Nothing adds more curb appeal to your home than a beautiful, lush, well-manicured lawn. But sometimes droughts, fungi, insects, or other problems can wreak havoc, turning the green sea of grass into a mishmash of ugly brown spots, wilted blades, or matted grass.
Brown Spots There are several reasons why brown spots, or even dead spots, can appear. Some are obvious, like a dog doing its business in the backyard, but others require a little detective work. The soil pH could be unbalanced, or something toxic could have been spilled in the yard, killing the grass. You can test the pH balance and add the nutrients that are needed, or replace the grass and soil where nothing will grow. Sometimes an obstruction just under the surface keeps the roots from growing. A lot of times, in inch below the soil, there can be a rock or stones, causing the roots to dry up. You have to physically dig up the rock and remove it.
Grass Is Wilting or Turning Brown It probably needs a deep watering. Most lawns have a mix of different types of grass, and some types will start to wilt or turn brown before the others. The brown blades, even when mixed with healthy green blades, are early indicators that the lawn is starting to suffer from a drought.
If you haven't increased your watering since the spring now that temps are higher and it's probably raining less frequently, this is the time to do so. Stick a long screwdriver into the ground to see how deeply moisture is penetrating the soil. If the ground is bone-dry a couple inches down, you need to water for longer periods of time to allow the water to sink deeper into the soil. You want to water infrequently but longer to encourage the roots to go deeper. Watering light everyday is not as good as a deep watering three times a week. The ideal time is between 5 and 9 am. The water won't evaporate too soon, and it won't stick to the blades overnight, which can promote fungus.
Circles Pop Up in the Grass The circles, sometimes called fairy rings, are the result of a fungus in the soil. Sometimes mushrooms will appear in the circle. The fungal threads in the soil will initially cause the grass in the circle to appear greener than surrounding grass because there is more decaying organic matter there. The decay is giving more nutrients to the ground and giving it more moisture. But as the fungus grows and works deeper into the ground, it will eventually starve the grass roots by denying them moisture and nutrients. Watering after dark can compound the problem. Watering in the evening can create a microclimate and make the fungus worse. A fungicide is your first line of defense against the circles. You only have to treat the affected area, not the entire lawn. If that doesn't work, you'll have to dig up the ring and start again with new grass.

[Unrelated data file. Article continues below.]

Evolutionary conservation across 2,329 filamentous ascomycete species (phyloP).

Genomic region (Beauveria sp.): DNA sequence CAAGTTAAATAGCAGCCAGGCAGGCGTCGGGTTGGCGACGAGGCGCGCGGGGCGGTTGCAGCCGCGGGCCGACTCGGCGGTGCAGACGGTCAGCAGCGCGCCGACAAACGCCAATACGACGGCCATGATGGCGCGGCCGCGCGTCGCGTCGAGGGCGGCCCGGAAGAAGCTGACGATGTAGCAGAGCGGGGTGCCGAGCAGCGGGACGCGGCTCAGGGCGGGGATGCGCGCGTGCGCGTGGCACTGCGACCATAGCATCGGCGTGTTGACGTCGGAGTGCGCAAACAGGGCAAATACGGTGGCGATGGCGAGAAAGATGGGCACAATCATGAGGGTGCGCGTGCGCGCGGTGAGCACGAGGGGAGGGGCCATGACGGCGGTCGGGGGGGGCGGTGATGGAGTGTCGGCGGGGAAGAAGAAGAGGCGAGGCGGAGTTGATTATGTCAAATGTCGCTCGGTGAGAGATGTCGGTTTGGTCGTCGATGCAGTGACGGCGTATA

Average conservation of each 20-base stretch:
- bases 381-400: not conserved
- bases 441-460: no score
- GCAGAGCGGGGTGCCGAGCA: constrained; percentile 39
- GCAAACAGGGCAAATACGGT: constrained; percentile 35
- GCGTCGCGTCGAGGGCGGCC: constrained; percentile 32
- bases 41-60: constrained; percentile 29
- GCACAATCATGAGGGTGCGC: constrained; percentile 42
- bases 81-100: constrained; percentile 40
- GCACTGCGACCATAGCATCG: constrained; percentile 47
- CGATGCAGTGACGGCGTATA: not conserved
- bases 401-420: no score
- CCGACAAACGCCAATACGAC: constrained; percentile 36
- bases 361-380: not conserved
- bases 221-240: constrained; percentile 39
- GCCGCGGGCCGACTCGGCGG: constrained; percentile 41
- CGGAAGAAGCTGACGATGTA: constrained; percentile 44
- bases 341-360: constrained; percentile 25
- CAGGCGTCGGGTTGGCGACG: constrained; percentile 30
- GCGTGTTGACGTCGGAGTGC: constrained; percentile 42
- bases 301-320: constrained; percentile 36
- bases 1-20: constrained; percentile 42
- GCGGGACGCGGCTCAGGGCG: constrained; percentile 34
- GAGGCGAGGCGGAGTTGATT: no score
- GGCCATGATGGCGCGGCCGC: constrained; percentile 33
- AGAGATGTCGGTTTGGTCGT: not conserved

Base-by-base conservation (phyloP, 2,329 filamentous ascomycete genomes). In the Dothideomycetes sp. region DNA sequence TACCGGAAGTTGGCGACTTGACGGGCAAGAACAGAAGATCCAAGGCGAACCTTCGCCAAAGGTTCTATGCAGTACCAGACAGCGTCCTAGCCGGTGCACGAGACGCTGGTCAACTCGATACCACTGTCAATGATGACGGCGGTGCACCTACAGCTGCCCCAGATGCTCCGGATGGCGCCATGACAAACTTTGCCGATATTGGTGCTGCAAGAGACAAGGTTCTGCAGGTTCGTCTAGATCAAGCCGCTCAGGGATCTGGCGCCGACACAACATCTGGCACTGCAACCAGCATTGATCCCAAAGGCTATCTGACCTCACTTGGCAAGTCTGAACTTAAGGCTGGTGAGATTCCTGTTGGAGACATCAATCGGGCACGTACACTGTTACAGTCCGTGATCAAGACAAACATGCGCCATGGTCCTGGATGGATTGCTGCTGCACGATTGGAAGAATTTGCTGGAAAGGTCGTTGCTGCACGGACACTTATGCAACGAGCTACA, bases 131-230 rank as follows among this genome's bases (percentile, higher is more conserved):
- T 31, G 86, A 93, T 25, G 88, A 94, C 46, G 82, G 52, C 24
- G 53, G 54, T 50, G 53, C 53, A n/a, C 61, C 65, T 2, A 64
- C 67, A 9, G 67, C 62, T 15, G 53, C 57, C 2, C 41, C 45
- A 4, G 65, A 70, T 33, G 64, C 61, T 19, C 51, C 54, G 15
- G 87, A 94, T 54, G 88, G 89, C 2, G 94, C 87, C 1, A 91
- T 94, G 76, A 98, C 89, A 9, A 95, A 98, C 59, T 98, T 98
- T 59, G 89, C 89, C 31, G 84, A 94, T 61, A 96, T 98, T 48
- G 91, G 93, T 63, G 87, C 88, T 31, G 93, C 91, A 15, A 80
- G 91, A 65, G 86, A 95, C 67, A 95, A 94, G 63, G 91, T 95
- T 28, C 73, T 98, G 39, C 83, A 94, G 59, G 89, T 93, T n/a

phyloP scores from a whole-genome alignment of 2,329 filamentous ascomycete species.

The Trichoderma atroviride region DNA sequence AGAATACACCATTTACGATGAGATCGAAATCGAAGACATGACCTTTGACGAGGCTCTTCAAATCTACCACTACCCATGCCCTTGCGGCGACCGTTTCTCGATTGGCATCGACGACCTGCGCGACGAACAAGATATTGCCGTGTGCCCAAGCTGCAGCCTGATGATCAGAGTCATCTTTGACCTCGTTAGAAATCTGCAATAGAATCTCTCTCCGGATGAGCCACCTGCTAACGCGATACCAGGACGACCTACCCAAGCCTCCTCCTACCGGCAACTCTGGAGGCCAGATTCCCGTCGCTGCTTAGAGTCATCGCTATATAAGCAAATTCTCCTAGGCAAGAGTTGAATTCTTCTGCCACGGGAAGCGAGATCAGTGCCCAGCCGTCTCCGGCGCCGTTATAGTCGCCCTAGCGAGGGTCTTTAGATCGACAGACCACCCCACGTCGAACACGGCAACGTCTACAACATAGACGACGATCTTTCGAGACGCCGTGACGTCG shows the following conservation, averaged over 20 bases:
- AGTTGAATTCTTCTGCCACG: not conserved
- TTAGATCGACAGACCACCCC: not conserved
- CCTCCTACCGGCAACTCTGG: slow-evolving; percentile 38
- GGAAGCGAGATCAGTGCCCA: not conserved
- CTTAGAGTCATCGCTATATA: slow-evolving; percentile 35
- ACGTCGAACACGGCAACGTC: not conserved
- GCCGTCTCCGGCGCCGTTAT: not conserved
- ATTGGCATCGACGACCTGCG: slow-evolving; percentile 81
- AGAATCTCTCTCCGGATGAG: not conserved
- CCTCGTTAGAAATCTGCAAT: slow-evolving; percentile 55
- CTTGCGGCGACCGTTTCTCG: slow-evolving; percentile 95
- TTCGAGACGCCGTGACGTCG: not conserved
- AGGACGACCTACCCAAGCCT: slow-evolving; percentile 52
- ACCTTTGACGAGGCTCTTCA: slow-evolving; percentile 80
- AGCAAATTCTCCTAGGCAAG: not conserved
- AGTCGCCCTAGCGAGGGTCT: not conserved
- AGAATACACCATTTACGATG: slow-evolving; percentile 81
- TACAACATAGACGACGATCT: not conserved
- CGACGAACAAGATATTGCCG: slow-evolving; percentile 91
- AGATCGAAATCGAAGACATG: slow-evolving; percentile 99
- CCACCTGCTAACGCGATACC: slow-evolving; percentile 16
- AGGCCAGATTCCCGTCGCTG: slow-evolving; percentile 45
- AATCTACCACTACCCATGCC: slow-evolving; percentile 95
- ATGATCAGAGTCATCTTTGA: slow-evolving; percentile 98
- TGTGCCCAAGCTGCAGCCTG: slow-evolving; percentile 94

Grass Is Matted Down This, too, could be a fungus problem. Fungus can be caused by consecutive nights of wetness. If you have an environment of dampness and warm temperatures, this environment can lead to fungi. You'll need to examine the blades of grass close up to see what the problem is. If there are dead spots in the lawn, examine the outer ring of grass adjacent to the dead area to identify the problem. The key is to look not so much at the dead as at the dying. You might see spots or discoloration or lines across the grass. With fungus, the morning dew hangs on it, so it's easier to see. It looks like a spider web. University extensions can help you identify the specific fungus, and they offer fact sheets or advice for treating it.
Grass Won't Grow Under a Tree Large trees can block the sun, while pine trees drop needles around the trunk, which also can kill the grass. Trying to maintain healthy turf under the tree can be a constant challenge. You'll have to trim back branches to let the sun shine through, or continually rake up needles. Even then, the grass may not grow. You're better off not fighting it. You're better off not having the competition between the tree and the turf. There's no point fighting Mother Nature. Instead, he recommends putting mulch around the base of the tree to add color and create an attractive border.
Insects Taking Over Insects can take up residence in your lawn, which can be a nuisance, especially if they decide to move into your house. The trick is to get down and get a close look to determine what the insect is. Once you know the insect, you can buy an insecticide to eliminate it. Knowing what you're going after is the key. It's important to use an insecticide that is labeled for that insect. You want it to kill the target insect you're going after.
Lawn Has Yellow, Brown, or Dark-Green Streaks Rows of pale yellow, burnt-brown, or dark-green grass are typically the result of an uneven fertilizer application. The areas of the lawn that received the proper amount of fertilizer will have healthy grass and turn a dark green. Parts that didn't receive enough fertilizer, or maybe none at all, will be a pale green or even yellow. Finally, grass that is overfertilized will "burn" and turn brown. To fix the problem, water the lawn well to encourage all of the grass to grow. If the burned grass doesn't bounce back, you'll need to remove the dead patches and reseed or resod the problem areas.
Grass Is Coming Up in Clumps If clumps of grass are coming up by the handful, there are probably grubs under the surface eating away the roots. Without the healthy root system, the turf will become loose and peel away. When you pull on the grass, it comes up like a welcome mat. You can see the grubs right there in the soil. Grubs look like short, white, fat worms. You can wipe them out with a grub killer, which can be applied to the lawn.